Absolutely. So with my lower back pain, I couldn’t wear heels like high heels for more than like 10 minutes without having my back, starting to hurt. If I would go for a walk or I would be cleaning or cooking, I could stand or walk for maybe like 10 or 15 minutes and then I’d have to stop and stretch and then continue.
I’ll say it on this podcast, sex with my partner, it was like so many different things. And when we look at repressed emotions, I mean, intimacy too is something that people, a lot of times, people don’t dive into and there’s intimacy issues and relationships. And I love working through that with my clients as to what does that look like.
Whether you’re single or you have a partner ,intimacy and sex can be explored. And so really every part of my life was affected because if I couldn’t stand for more than 10, 15 minutes, what was I supposed to do? Sit down all the time. And then I’m sitting in a chair and I have to constantly fidget because no position is comfortable.
And then when it comes to the GI stuff, I mean, you would have thought I was gluten intolerant, dairy intolerant. I would have like four or five different sugar substitutes in my house and thought that all of that was the cause for it. And now today I could scarf down a whole pint of Ben and Jerry’s and not have any stomach problems.
Alyssa Scolari: [00:13:51]
And be fine. Yes. I like that you touched on that, that it extends to GI issues as well. Maybe not necessarily in the book.
Jennifer Bristol: [00:14:00]
In the other book he mentioned it. “The Mindbody Prescription.” Yeah.
Alyssa Scolari: [00:14:04]
Okay. Okay. I didn’t read the other book, but yes. So it touches on like GI issues as well: gastrointestinal, like Irritable Bowel Syndrome that people have food intolerances, all of these things. And we’re not saying for sure, but oftentimes they are related to your inability to process and regulate really difficult emotions.
Jennifer Bristol: [00:14:35]
Yeah, absolutely. I mean even, and cause I know this is a trauma podcast and when you look at victims of sexual abuse and when you look at sexual abuse survivors, a lot of times there’s pelvic pain and genital pain and that is very common. And so why can that happen? But not other chronic pain.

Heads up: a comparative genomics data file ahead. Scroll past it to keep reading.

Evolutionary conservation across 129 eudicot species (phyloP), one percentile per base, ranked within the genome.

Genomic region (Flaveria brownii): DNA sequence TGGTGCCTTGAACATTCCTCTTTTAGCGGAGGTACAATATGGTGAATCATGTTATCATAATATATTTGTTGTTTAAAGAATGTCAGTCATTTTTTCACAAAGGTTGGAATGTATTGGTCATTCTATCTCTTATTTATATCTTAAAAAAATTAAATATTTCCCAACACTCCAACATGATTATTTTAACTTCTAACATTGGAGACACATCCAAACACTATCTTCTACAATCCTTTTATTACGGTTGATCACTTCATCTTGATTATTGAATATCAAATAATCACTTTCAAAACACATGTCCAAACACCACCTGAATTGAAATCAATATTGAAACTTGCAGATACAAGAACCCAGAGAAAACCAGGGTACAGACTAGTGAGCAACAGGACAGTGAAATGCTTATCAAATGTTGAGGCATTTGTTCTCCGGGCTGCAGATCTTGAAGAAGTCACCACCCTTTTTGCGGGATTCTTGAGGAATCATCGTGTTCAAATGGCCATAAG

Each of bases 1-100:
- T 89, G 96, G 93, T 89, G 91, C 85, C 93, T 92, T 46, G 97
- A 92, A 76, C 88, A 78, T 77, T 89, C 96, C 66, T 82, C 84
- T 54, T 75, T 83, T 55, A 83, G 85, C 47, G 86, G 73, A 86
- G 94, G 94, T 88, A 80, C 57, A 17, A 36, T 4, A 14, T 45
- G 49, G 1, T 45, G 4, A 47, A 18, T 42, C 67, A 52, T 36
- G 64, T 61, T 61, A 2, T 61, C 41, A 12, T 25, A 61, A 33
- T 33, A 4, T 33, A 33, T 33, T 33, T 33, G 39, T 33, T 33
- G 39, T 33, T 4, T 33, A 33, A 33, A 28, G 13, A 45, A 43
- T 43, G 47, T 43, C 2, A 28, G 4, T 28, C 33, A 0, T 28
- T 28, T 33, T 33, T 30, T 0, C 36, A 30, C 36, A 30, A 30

Alyssa Scolari: [00:15:03]
Yeah. And it sounds like what you’re talking about from your experience is it’s almost like you feel even in like your twenties, that you’re a hundred years old.
Jennifer Bristol: [00:15:18]
Oh, absolutely. I felt like I was a hundred years old. Yeah. Yes.
Alyssa Scolari: [00:15:24]
Yeah. And how old were you when your chronic pain started?
Jennifer Bristol: [00:15:27]
I’ll be honest with my upper back. I have been going to a chiropractor since like middle school.
Alyssa Scolari: [00:15:34]
Okay. Yes. That’s when it started for me as well, issues with my, it was not my back at first. It was my knees. My knees have hurt me my entire life and because of my eating disorder, I have been every weight and every size under the sun. And so weight never affected the pain in my knees, but from the time I was a little kid, I had this knee pain and I went to doctor after doctor some of the top docs in the nation for knees.
And every doctor was like, I don’t know what you’re talking about. And then what would happen? They would send me to physical therapy. I would max out my physical therapy, just like you said for the year. And then my knees would stlll hurt.